They sat down to eat. And Jesus took bread, gave thanks and broke it the bread to share it with them. At that point He opened their eyes and let them recognize who He was. And then He vanished from their sight.

And what happened next?

The two disciples ran back to Jerusalem to be with the other disciples. They just couldn't keep the joy to themselves. They just had to join the others and celebrate Jesus' victory over sin, death, and hell!

Jesus does not want us to remain isolated from one another. He wants us to stick together. Jesus knows how much believers need each other.

The word "disconnected" isn't in the Easter dictionary.

The Last Day is coming! What a great day that will be! But in the meantime, Satan will be relentless in His attacks upon God's children. That's one reason God has set you into a family of believers, so that you will remain and grow stronger in faith. But, also so that others may remain because of you, and grow stronger because of you.

He has placed you into a very special family, which, by His grace, believes that every doctrine of Scripture is precious. Cherish the family to which you belong.

Gather with your spiritual family as often as possible. Join them in using Word and Sacrament. Celebrate God's redeeming love with them at every opportunity. Work with them in spreading the Gospel to your community, and to the world at large. Stay connected!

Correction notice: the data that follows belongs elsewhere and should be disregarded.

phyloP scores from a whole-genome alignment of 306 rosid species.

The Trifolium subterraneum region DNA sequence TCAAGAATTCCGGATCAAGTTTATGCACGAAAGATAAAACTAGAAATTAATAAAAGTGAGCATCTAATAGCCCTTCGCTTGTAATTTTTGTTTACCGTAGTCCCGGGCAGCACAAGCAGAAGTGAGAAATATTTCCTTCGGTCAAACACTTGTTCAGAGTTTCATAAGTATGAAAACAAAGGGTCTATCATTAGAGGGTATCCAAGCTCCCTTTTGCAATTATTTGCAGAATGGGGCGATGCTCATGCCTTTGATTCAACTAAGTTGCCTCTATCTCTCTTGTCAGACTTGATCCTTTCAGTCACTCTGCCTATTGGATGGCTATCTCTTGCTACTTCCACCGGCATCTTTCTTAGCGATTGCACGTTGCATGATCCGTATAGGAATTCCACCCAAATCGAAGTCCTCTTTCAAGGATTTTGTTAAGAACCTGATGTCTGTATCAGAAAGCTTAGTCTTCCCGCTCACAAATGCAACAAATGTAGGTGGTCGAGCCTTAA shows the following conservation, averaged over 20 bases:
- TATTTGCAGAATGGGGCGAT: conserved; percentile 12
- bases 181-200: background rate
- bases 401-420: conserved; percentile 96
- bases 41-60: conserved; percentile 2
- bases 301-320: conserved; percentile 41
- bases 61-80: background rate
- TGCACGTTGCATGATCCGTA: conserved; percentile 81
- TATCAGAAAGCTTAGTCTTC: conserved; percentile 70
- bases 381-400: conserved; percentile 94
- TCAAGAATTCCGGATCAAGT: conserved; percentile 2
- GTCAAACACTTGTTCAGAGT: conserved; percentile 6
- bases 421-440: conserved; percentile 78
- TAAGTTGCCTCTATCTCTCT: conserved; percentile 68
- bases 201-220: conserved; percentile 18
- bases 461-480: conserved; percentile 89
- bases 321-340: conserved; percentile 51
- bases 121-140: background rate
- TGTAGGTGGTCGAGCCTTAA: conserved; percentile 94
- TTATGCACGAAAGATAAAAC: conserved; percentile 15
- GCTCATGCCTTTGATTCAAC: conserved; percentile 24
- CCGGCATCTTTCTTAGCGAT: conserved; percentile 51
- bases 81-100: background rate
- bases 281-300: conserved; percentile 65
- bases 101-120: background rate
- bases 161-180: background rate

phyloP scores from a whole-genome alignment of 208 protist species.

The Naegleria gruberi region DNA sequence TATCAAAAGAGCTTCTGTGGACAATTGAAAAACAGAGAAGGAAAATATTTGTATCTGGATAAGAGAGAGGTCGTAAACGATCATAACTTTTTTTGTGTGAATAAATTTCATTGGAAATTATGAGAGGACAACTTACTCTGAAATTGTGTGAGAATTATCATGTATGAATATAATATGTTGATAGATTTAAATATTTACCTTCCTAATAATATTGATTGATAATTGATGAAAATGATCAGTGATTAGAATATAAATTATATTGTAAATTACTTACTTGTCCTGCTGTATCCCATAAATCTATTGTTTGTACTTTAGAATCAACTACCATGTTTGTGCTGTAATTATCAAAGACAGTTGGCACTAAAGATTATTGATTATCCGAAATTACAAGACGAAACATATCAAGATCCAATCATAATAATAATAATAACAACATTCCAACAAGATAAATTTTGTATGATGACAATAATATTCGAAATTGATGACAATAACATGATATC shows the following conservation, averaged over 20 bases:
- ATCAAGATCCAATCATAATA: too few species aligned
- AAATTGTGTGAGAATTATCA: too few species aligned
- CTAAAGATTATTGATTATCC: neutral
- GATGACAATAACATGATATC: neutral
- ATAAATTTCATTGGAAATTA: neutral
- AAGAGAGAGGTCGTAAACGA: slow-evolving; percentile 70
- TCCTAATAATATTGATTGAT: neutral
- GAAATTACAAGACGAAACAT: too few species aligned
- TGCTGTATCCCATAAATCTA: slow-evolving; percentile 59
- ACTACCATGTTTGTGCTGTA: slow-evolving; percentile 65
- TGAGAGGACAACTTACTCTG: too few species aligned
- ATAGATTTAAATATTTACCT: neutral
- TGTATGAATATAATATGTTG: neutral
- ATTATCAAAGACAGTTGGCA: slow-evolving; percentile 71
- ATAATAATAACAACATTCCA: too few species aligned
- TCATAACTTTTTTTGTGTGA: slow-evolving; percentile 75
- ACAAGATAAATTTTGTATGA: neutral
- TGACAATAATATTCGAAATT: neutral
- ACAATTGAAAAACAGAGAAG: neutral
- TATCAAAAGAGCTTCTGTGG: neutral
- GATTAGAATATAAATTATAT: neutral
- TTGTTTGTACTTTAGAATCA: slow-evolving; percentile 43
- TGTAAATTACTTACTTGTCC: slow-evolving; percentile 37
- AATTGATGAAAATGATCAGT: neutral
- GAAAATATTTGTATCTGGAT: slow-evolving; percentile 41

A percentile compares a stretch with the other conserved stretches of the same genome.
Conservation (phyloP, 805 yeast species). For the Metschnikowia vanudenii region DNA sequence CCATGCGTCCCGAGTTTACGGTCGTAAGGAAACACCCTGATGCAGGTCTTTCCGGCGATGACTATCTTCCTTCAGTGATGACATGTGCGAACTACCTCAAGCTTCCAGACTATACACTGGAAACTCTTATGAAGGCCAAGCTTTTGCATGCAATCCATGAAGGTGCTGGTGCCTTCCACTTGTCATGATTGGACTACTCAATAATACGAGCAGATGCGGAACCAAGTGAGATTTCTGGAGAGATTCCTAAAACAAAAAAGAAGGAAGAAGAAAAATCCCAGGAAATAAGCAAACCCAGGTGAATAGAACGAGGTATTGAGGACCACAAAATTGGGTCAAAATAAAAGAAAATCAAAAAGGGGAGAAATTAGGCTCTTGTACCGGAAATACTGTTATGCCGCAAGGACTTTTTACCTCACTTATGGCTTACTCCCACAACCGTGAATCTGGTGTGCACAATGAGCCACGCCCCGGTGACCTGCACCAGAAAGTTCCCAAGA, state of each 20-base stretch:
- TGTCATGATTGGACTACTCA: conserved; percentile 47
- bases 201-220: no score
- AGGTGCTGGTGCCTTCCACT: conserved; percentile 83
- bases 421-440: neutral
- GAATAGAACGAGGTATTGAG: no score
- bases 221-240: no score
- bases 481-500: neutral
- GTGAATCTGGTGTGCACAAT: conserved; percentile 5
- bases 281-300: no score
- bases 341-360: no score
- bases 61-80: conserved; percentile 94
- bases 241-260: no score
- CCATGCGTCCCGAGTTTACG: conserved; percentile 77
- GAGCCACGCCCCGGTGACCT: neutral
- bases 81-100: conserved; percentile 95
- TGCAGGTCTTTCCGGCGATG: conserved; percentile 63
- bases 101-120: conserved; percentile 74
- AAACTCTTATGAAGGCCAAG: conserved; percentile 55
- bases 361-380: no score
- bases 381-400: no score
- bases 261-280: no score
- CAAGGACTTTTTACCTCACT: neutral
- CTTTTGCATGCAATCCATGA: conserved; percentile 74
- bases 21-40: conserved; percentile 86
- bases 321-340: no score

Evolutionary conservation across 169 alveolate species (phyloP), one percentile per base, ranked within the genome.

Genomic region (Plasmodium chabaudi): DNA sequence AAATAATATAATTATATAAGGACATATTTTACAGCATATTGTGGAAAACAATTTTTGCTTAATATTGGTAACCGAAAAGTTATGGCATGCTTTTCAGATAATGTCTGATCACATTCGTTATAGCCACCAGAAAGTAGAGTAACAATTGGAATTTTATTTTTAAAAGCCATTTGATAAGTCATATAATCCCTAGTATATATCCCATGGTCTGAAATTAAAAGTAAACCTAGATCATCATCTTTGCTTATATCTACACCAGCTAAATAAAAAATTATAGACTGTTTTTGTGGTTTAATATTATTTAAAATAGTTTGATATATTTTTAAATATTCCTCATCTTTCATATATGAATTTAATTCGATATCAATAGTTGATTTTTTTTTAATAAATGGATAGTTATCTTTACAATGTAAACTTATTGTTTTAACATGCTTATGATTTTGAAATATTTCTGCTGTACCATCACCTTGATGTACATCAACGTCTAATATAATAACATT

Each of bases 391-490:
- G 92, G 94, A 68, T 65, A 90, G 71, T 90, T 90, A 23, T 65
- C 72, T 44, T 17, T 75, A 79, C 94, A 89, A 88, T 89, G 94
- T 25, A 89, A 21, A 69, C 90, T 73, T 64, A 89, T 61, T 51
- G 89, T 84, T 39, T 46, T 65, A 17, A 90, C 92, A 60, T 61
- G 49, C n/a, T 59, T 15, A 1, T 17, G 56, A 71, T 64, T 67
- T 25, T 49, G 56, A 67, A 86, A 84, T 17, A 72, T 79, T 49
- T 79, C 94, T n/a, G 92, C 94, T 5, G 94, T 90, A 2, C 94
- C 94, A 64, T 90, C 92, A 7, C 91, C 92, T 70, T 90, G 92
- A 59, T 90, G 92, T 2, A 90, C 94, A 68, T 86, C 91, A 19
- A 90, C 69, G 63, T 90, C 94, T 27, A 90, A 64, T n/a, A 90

As the Bible says,

"Let us not give up meeting together, as some are in the habit of doing, but let us encourage one another - and all the more as you see the Day approaching" (Hebrews 10:25 NKJV).

Will we have squabbles and disagreements? What family doesn’t. But we will cover over our family’s faults with love. We will paint their sins with His blood. We will LIVE the message of the resurrection – He lives! And so do we.

In peace.

In confidence.

In forgiveness.

In forgiveness given.


TLH 208 verses 8-10

April 19, 2009

Gifts from God's Great Mercy - Apr 19, 2009

1 Peter 1:3-9 (NIV)

3Praise be to the God and Father of our Lord Jesus Christ! In his great mercy he has given us new birth into a living hope through the resurrection of Jesus Christ from the dead, 4and into an inheritance that can never perish, spoil or fade—kept in heaven for you, 5who through faith are shielded by God’s power until the coming of the salvation that is ready to be revealed in the last time. 6In this you greatly rejoice, though now for a little while you may have had to suffer grief in all kinds of trials. 7These have come so that your faith—of greater worth than gold, which perishes even though refined by fire—may be proved genuine and may result in praise, glory and honor when Jesus Christ is revealed. 8Though you have not seen him, you love him; and even though you do not see him now, you believe in him and are filled with an inexpressible and glorious joy, 9for you are receiving the goal of your faith, the salvation of your souls.

God’s grace be to you. And may God’s peace settle in your hearts as we meditate on our great God who has saved us through His Son. Amen.